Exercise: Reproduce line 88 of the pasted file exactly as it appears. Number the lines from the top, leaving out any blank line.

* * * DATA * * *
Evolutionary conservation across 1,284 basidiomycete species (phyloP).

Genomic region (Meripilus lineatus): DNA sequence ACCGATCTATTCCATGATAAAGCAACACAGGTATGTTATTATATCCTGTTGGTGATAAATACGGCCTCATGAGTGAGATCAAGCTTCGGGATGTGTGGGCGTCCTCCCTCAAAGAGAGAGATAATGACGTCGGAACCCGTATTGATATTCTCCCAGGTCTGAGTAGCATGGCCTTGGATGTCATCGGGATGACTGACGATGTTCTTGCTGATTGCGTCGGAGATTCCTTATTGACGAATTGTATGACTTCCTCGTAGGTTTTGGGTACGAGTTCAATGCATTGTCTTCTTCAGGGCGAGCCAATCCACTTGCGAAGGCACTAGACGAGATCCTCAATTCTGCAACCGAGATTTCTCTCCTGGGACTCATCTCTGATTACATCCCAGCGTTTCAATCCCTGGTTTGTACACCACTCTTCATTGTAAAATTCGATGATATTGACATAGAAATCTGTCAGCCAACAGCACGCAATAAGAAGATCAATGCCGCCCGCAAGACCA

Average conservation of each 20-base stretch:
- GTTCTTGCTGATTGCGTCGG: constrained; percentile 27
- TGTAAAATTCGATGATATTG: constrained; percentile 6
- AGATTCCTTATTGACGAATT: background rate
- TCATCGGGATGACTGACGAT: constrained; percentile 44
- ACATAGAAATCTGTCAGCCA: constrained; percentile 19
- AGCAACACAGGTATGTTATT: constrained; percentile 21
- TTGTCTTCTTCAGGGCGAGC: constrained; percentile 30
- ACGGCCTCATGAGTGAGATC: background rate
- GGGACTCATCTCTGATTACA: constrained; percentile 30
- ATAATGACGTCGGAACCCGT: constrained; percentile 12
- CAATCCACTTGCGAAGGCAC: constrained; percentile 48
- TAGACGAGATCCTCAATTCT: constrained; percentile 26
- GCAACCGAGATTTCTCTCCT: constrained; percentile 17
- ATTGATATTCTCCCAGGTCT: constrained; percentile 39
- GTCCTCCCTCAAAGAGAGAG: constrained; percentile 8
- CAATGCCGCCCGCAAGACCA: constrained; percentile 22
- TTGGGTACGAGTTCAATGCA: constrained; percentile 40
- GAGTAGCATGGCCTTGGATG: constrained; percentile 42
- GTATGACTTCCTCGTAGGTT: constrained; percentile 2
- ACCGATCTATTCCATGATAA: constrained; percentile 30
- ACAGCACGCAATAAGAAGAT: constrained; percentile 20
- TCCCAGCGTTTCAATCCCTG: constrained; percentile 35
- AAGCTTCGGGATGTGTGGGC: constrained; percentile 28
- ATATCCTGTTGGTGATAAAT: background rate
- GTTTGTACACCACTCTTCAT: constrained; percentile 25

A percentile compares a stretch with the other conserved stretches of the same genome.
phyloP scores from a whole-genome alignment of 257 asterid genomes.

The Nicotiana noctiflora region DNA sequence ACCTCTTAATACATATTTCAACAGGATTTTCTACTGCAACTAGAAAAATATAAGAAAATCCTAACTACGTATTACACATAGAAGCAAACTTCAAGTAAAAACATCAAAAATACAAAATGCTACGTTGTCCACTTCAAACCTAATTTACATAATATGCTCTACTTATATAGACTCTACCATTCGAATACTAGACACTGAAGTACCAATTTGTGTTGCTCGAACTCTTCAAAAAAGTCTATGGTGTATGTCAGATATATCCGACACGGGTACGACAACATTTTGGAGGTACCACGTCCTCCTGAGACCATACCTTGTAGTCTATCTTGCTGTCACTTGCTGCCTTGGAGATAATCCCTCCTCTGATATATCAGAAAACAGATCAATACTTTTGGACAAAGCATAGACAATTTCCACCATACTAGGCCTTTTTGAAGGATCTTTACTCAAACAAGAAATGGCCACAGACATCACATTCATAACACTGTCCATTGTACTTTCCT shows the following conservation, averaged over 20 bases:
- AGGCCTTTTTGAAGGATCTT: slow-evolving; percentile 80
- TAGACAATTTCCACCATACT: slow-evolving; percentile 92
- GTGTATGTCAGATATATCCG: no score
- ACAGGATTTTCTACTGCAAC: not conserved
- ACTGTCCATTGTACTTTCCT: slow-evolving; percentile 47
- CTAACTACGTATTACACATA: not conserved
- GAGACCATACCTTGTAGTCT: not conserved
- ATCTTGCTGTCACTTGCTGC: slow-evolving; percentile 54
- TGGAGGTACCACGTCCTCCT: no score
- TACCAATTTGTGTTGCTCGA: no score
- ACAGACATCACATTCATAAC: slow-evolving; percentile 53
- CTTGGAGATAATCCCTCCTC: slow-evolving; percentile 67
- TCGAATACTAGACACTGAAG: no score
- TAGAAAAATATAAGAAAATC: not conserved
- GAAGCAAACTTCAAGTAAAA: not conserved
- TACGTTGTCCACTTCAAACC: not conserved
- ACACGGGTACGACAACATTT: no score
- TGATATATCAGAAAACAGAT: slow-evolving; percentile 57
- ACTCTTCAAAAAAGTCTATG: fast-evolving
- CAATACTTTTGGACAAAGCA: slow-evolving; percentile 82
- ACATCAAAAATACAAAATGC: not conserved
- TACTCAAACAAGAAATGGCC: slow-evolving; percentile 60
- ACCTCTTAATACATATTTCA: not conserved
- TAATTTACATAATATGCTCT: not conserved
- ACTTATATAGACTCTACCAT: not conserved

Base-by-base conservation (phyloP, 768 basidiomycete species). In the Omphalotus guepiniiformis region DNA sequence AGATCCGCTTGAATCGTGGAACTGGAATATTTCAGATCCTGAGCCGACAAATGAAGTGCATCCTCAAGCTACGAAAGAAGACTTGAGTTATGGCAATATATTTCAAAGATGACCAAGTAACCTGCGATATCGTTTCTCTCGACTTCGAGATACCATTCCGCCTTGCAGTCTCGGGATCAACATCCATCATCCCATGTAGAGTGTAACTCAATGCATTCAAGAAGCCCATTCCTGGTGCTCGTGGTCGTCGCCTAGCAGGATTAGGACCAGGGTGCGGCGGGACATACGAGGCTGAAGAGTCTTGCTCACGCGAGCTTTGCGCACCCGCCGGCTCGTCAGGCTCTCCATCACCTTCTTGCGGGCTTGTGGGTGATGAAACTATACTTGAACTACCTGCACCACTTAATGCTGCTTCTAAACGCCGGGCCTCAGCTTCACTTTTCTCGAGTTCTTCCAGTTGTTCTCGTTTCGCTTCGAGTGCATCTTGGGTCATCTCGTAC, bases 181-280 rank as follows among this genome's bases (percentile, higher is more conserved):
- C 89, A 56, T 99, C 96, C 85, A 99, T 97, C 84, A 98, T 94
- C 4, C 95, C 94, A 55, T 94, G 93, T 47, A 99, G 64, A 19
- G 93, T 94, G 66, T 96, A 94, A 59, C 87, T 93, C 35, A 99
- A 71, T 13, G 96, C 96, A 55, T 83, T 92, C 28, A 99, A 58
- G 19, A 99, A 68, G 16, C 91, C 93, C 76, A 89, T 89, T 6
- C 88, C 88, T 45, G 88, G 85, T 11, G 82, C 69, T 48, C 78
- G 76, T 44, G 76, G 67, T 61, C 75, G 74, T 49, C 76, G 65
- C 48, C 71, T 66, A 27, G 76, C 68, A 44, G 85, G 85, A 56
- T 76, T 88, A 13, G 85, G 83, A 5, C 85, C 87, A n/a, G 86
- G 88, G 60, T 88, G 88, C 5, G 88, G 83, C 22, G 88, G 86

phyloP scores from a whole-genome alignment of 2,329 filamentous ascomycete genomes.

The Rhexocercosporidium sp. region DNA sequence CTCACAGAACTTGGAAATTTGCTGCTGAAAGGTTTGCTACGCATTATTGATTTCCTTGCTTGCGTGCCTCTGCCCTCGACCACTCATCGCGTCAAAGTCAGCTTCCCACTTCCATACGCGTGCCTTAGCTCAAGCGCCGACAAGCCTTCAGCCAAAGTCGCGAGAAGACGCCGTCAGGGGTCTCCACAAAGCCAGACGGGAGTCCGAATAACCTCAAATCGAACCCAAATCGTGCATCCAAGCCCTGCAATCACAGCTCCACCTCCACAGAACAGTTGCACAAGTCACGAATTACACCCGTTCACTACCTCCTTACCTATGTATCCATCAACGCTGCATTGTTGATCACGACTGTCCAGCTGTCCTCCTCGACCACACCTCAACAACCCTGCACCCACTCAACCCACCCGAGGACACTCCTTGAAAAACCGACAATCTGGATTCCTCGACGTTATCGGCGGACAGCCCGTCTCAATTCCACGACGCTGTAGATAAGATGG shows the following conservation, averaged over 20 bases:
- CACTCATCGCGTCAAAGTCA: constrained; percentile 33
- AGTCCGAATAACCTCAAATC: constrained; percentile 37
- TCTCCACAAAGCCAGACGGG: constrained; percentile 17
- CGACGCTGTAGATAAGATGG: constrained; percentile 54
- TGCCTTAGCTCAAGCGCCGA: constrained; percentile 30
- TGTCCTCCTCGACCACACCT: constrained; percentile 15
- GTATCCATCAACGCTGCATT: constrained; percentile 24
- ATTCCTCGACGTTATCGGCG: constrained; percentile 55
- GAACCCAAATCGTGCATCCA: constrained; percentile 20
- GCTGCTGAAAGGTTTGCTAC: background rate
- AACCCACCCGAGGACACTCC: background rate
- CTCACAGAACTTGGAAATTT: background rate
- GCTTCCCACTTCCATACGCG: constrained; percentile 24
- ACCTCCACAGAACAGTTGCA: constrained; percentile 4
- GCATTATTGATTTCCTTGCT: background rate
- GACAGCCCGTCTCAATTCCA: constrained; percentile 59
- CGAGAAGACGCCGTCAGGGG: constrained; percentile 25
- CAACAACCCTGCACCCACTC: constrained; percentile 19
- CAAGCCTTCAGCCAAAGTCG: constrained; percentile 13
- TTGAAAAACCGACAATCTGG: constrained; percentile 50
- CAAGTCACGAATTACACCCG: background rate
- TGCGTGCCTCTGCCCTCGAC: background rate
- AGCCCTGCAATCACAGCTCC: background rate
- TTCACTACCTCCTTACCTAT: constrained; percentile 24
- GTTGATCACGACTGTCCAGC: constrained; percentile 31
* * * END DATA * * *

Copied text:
- CAAGCCTTCAGCCAAAGTCG: constrained; percentile 13